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Five Best Fountain Pens Under $30

By Bull Garlington

For drawing, journaling or southpaws, luxury writing instruments needn’t be high-priced.

The best fountain pen you can buy isn’t necessarily the most expensive. An expensive pen is an accessory — it’s meant to be seen. For everyday use, you want a workhorse. You want a pen you can drop on the floor. One that’s good for writing and drawing. A fountain pen that lasts. Here are classy but affordable choices to suit your various needs.

Best Fountain Pen for Beginners

best fountain pens

$21.46

A Lamy Safari is one of the most durable fountain pens on the market. They’re made from the same heel-piercing indestructible plastic as Legos. Their design is world-class, not fancy. They have a little window showing the ink level so you won’t run out of ink in the middle of a word. These pens were designed to teach German students excellent handwriting, which is why the barrel is shaped to force you to use the correct grip. The most compelling quality for starting your lifelong fountain pen obsession with a Lamy Safari is how durable they are. You can’t crack the barrel of this pen; you can’t even scratch it. The steel nib can take a lot of pressure and effort, even a little abuse. If you drop it on the floor point-first, it might survive — but if it bends don’t worry, they’re cheap to replace.

Best One for Drawing

best fountain pens

$24

Noodler’s Konrad Flex is a gorgeous pen. It doesn’t get the same attention as other fountain pens, which is a shame because this pen is fantastic. It’s durable, well designed and comfortable. Noodler’s pens use a piston filling method so you’ll need to have a bottle of ink on hand. But that’s easy since Noodler’s manufactures some of the best ink out there. What makes the Konrad Flex a good drawing instrument is all of the above, plus the cost — and the nib. It’s a heat-set No. 6 with a deep slit allowing the tines of the nib to flex widely. When you’re drawing, this flex lets you vary the width of your line just by applying a little pressure. Once you get used to it, it becomes second nature and you’ll find yourself using it to write more decorative script in your daily lettering. If you have a unique signature, this pen lets you give it even more style.

Best Fountain Pen for Journaling

Around $20

The Pilot Metropolitan is one of my all-time favorites for so many reasons, but three stand out. First, it’s a perfect torpedo. This is a common barrel shape for fountain pens that varies wildly from maker to maker. Pilot found the sweet spot between too small — as in, large hands can’t hold it without cramping — and too fat — as in, small hands can’t hold it without a harness and safety line. Second, it writes perfectly on any paper every time. The feel of the nib on the paper and the flow of the ink — not too fast, not too slow — means you never notice the experience of writing. This may sound counterintuitive, but just imagine if every time you used a pen you could feel it scratching, or it left a spotty line. The Pilot Metropolitan is an enduring, affordable postmodern classic.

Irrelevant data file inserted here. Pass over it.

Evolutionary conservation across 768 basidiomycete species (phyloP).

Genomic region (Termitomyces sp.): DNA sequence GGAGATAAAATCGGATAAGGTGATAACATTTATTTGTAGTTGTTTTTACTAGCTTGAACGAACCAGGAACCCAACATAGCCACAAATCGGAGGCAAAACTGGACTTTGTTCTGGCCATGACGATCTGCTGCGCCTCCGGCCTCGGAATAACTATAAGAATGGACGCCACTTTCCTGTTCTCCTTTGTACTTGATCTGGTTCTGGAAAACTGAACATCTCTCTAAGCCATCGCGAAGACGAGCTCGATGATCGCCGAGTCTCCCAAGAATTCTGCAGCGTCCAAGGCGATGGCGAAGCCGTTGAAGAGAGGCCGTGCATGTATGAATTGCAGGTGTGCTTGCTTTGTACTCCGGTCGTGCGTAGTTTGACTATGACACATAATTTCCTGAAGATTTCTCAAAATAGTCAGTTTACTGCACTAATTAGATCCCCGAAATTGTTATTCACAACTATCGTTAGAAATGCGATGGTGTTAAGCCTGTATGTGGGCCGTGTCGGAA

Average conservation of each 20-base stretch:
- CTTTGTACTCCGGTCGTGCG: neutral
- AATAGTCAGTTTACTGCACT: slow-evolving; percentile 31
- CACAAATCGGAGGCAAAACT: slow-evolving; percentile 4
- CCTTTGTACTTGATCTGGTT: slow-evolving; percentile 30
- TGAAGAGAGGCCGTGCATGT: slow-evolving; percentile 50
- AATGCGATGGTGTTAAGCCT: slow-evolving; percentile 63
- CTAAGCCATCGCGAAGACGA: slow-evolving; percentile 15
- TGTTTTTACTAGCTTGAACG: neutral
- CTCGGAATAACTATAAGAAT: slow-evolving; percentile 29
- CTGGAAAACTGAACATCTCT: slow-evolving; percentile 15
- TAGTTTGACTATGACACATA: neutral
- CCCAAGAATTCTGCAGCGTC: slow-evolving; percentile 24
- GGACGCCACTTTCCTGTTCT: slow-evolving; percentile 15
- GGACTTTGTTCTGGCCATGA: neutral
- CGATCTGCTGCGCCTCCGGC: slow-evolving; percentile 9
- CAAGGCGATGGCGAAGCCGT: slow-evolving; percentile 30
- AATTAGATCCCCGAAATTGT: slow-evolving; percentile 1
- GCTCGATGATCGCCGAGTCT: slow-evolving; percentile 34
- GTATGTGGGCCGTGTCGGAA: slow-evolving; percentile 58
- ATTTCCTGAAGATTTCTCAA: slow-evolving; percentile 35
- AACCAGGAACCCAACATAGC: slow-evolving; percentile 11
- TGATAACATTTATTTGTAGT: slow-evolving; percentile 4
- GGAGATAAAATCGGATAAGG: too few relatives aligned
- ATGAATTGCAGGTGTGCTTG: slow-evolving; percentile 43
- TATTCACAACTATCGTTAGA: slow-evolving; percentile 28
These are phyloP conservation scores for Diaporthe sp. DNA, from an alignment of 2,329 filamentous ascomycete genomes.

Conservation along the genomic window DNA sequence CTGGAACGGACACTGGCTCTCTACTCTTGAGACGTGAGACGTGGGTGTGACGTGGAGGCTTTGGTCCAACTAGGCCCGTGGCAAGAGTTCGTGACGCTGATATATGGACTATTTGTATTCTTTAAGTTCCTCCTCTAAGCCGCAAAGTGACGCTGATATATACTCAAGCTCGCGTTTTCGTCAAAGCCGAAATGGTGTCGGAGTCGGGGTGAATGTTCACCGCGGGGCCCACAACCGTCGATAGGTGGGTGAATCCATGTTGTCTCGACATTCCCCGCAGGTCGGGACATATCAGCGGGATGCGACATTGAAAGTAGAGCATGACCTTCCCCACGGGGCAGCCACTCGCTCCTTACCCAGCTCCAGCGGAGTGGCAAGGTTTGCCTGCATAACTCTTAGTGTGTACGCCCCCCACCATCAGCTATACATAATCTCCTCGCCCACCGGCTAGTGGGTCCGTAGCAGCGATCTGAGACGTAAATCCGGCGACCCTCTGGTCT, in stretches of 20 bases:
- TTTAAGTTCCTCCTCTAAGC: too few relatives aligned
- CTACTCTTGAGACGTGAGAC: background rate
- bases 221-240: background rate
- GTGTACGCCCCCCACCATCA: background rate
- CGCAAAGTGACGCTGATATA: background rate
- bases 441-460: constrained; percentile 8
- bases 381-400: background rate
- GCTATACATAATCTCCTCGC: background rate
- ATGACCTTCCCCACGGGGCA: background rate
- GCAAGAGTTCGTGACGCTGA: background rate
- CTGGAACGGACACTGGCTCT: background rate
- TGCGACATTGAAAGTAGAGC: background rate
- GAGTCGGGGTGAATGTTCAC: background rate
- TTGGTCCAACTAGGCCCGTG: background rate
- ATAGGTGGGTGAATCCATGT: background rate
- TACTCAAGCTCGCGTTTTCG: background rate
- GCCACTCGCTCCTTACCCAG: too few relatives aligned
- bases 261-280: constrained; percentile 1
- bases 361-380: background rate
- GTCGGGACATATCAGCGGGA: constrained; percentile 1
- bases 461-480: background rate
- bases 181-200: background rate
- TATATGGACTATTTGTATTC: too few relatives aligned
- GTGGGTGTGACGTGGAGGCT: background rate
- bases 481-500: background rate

Best for Everyday Carry

$7.95

The Platinum Preppy is the least expensive pen on this list. Jet Pens sells them for less than five bucks. On Amazon, they’re less than $10. But the design, the writing experience and the overall value are right up there with any great pen. Platinum is one of the big three Japanese pen-makers (along with Pilot and Sailor) and offers plenty of writing instruments at the top-shelf price point. But they also offer these remarkably inexpensive pens, and thank God. My everyday carry of choice, the pen that never leaves my side, is the Pilot Vanishing Point. But I’ve misplaced it two or three times and panicked each time. It’s just expensive enough that I probably wouldn’t replace it right away. The Preppy writes almost as well as my PVP but if I lose it, I don’t care. I have more. Because they’re cheap.

Best Fountain Pen for Lefties

$23.24

Fountain pens for left-handed writers don’t exist, except yes, they do. Technically, a person who writes with their left hand can use any pen. Schneider recognized that many left-handed fountain pen users suffer from grip fatigue and stubborn nibs. The Schneider ID L version has a special rubber grip for left-handed users that won a design award. It also uses a ball-tipped nib that gives the southpaw writer less drag that traditional nibs. Left-handed fountain pen users often have a problem with smudging. Using a fast-drying ink like Noodler’s Bernanke Blue will help.

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Bull Garlington Bull Garlington

Analog Attorney columnist Bull Garlington is an award-winning author, columnist and public speaker. He is the author of the books “The Full English,” “Death by Children” and “The Beat Cop’s Guide.” He prefers South American literature, classic jazz, Partagas 1945s, a decent Laphroaig, and makes a mean chicken and andouille gumbo. His company, Creative Writer PRO, offers top-shelf content for small and medium-size businesses. Follow him @bull_garlington.

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